From the beginning of this year, the events of 1987 have received widespread attention as the nation recalls and debates the 20th anniversary of democratisation. For any observer interested in South Korea's currently shaky relationship with the US, or in its notoriously adversarial industrial relations, the struggle for democracy is an essential study.


Many former activists are now in power. Another student demonstrator, Kim Geun-tae, who was tortured on the fifth floor of the NSB building with water, electric shock and sleep deprivation, is today the head of the ruling Uri Party. Roh Moo-hyun, a former labour lawyer who defended workers who faced repression in the 1980s, is today president.


The Chun regime's close identification of itself with the US explains the suspicion many in power - activists in the 1980s - now feel towards the US.


'Many students thought the Chun Doo-hwan regime was born on the back of the US, which did not take any action against the killings committed by the Chun regime,' said Lee Su-wan, a journalist who reported during the 1980s.


The strong arm of the Chun junta - the police that suppressed opposition politicians, student demonstrators and strikers - has changed almost beyond recognition. While the riot police's 'chicken coops' - buses with fencing over their windows to protect against missiles - are still a common sight on Seoul's streets, their erstwhile strong-arm tactics have been restrained. Since the liberal Kim Dae-jung administration came to power in 1997, tear gas - 'Seoul perfume' - has not been used on demonstrators. The media now highlight the injuries police, as well as demonstrators, suffer doing their duty.


The civil police don't get the respect of yore; it is commonplace to see motorists arguing or even shoving officers who pull them over for traffic violations.


'The law used to be used to control people and to harass anybody who objected to the government,' said Hwang Ju-myung, a former supreme court judge and founding partner of Hwang, Mok, Park, a leading Seoul law firm. 'The general public thinks the law was a means to control and punish innocent people, so they have a lot of antagonism against it.'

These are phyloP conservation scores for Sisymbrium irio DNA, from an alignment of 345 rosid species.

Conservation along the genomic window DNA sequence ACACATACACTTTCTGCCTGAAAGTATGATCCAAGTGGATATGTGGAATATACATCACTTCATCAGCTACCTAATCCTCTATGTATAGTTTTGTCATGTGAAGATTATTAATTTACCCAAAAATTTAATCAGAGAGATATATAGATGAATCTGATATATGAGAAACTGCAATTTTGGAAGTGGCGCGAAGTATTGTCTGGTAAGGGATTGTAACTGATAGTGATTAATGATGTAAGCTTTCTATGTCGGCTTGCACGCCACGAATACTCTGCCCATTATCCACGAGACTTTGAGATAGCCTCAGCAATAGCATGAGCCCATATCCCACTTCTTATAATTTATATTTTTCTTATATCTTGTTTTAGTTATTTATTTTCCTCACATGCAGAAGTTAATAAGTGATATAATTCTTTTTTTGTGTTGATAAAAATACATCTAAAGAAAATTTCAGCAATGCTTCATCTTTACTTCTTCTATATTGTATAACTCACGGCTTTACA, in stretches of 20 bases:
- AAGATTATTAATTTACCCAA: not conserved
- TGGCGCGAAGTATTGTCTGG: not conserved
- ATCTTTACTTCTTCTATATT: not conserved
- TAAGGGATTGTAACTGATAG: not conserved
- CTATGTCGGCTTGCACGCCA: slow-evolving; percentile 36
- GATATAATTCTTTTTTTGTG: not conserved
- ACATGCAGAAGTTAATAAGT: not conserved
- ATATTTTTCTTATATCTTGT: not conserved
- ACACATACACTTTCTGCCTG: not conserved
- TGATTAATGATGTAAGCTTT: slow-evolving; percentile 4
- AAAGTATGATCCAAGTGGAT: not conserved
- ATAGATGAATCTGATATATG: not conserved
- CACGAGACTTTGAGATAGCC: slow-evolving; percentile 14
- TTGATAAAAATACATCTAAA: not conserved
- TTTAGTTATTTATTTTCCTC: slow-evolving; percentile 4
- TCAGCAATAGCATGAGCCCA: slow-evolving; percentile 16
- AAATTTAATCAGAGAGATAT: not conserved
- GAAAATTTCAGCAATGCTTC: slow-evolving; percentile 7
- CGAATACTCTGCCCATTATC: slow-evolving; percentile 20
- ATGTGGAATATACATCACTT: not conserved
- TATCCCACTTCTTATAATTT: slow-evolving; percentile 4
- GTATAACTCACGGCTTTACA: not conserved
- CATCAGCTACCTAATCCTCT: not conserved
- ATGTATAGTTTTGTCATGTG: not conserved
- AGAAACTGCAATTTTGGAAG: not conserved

It was at the suggestion of South Korea's chief of police, in 2005, that the NSB building became the force's Human Rights Protection Centre.


'We announced a slogan, 'New Police, New Start',' said the centre's Senior Inspector Jung Uk-han, 34, a studious-looking young man who, with his fashionable glasses and smart suit looks more like a lawyer or architect than the roughnecks of the past. 'And we chose this place as a symbol to correct the wrongdoings of the police from within.'


Park's cell has been preserved as it was on the day of his death: it is now a shrine. The police plans to turn the entire building into a human rights memorial by the end of this year.


'When we first came to this building, it was gloomy with all the history,' said Inspector Yu Hye-kyeong, 30, a colleague of Inspector Jung at the centre, which researches, advises and trains police in human rights protection. 'But now, our work is different from the past; I feel rewarded by what I do.'


The Uri Party's Mr Woo said: 'Ironically, Namyeong has symbolic meaning as it solidifies the public will for democratisation. Because Namyeong's interrogation rooms are something we must get rid of if we want to make a world where there is no torture and where people can be respected as human beings.'


In the changed political climate, the force's interrogators found themselves out of work. 'The interrogators of the 1970s and '80s have left the force,' a police spokesman said.


The worst of them found themselves hunted by their former victims. The notorious Lee Keun-ahn, 'the Torture Technician' who interrogated Uri leader Mr Kim, went underground in 1989, but gave himself up in 1999. There are still questions over whether senior officers colluded in his disappearance. Imprisoned for human rights abuses, he told media he regretted his actions and later met one of his former victims, Mr Kim, to beg forgiveness.


For one man, however, the scars of 1987 can never heal.


'I have wished over and over that the incident had not occurred, but if not for my son, I would have lived without knowing about democracy, like a fool,' said the dead activist's father, Park Jeong-gi, in an interview with the Hankyoreh newspaper on the anniversary of his son's death.


'Because of the incident, I was able to feel a kind of happiness, for I was able to realise the true meaning of democracy,' said Mr Park, who visited his son's cell on January 14 to leave flowers. 'But I have heard young people in South Korea these days are not much interested in such things.'